Teachers across the country are faced with the decision to retire or change careers due to many factors, mainly because of low salaries and added stress due to COVID-19. The pandemic alone has put this strain on the schools and teachers of Charles County. As a result, we will see the retention rate continue to drop significantly if we do not intervene. Over the last two school years, our teachers have had to work in hybrid and virtual environments, learn and enforce confusing health and safety protocols due to the ever-changing dynamics of a pandemic, and respond to students in stressful, emotional, and complex situations. Some students lost family members, became ill themselves, and others became homeless. All the while, our school system placed a heavy burden on our teachers to keep the education process seamless; yet they have continued to receive lower salaries and inadequate resources for professional development. As a result, teachers are burnt out; they leave Charles County and teach in neighboring counties that offer higher pay and have more ideal learning environments. We must take the proper steps to address the recruitment and retention issues within Charles County Public Schools and we must start now!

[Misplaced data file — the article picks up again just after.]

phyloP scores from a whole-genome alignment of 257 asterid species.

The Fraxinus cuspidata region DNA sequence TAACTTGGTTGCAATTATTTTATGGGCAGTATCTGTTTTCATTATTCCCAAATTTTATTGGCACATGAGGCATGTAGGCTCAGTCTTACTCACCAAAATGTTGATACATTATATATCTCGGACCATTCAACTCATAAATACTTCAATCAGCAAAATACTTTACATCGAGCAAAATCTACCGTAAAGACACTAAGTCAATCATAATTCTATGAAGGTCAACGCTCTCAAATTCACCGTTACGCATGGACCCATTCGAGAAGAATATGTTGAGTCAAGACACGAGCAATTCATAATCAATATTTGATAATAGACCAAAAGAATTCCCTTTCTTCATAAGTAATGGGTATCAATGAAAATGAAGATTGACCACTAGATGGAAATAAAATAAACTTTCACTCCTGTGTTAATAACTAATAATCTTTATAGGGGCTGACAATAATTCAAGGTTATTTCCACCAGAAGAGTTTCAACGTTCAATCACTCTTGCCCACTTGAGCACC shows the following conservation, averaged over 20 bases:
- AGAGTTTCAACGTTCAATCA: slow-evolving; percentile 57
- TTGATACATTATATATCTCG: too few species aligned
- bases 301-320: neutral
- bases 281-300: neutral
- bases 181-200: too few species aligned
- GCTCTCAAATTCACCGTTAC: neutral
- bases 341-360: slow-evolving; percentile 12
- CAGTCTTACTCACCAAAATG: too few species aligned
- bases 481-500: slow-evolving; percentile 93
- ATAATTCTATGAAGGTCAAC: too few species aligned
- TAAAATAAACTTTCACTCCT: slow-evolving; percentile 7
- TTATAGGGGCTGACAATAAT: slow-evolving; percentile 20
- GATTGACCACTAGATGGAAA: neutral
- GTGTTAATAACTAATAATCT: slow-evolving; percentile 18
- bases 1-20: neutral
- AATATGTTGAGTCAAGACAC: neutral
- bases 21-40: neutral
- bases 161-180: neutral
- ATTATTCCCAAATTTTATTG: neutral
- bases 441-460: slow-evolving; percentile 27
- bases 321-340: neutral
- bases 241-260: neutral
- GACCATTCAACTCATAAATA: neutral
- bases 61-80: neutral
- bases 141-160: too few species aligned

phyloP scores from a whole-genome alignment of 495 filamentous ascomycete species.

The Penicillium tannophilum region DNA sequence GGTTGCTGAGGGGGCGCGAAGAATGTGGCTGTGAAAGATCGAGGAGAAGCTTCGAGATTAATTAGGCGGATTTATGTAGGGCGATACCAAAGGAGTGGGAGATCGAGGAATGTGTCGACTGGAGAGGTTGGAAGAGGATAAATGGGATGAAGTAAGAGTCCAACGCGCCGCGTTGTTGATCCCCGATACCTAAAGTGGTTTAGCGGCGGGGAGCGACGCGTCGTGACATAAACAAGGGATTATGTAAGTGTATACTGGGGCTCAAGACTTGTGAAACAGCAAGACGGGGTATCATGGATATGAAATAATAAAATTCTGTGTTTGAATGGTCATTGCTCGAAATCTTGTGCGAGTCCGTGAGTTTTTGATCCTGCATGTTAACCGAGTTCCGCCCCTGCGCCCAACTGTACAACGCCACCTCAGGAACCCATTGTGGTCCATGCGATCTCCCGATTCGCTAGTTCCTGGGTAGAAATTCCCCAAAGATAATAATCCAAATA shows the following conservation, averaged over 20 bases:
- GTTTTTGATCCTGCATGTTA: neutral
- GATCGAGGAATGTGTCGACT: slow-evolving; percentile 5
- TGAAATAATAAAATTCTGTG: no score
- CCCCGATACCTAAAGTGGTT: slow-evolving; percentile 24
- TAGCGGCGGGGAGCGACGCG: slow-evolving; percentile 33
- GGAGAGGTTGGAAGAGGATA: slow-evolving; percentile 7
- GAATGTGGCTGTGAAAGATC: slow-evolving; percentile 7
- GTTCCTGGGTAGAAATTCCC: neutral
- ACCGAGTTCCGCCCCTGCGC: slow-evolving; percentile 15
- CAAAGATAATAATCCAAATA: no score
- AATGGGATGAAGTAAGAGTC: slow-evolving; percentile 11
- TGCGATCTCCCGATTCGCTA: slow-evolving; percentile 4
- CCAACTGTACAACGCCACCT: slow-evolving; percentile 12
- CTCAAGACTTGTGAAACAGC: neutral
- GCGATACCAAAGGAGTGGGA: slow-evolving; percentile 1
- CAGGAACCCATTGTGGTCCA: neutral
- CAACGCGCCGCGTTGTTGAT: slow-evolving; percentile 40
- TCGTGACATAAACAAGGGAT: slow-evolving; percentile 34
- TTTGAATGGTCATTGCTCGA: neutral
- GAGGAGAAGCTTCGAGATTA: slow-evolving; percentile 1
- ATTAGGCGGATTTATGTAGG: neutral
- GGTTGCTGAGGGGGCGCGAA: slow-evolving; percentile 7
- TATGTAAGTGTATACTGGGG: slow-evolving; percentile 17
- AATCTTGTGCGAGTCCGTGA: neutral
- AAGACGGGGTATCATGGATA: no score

We need to prioritize recruitment and career advancement. Yes, it is not just about the money; however, we need to offer our teachers much better salaries and provide them with the autonomy, resources, and support they need to be successful. Increasing salaries is vital to both attracting and retaining qualified educators. We must provide our teachers with competitive and equitable salaries comparable to the cost of living in the DC, Maryland, and Virginia area, and to those with similar educational levels. In addition, we must implement effective retention and recruitment strategies such as smaller classroom sizes, mentoring and ongoing professional learning and development opportunities, financial incentives, scholarships, education loan forgiveness, and providing early pathway programs to high school students giving them the opportunity to be exposed to the teaching profession. Lastly, we need to recruit more minorities and minority males to become educators in our County’s public schools. Minority teachers particularly benefit minority students, as they are role models and advocates that will help close the achievement gap by providing social, emotional, and academic support. Therefore, we must implement staffing strategies beyond the traditional job fair by partnering with local colleges, universities, and HBCUs; this can play a key role in our recruitment and retention strategy.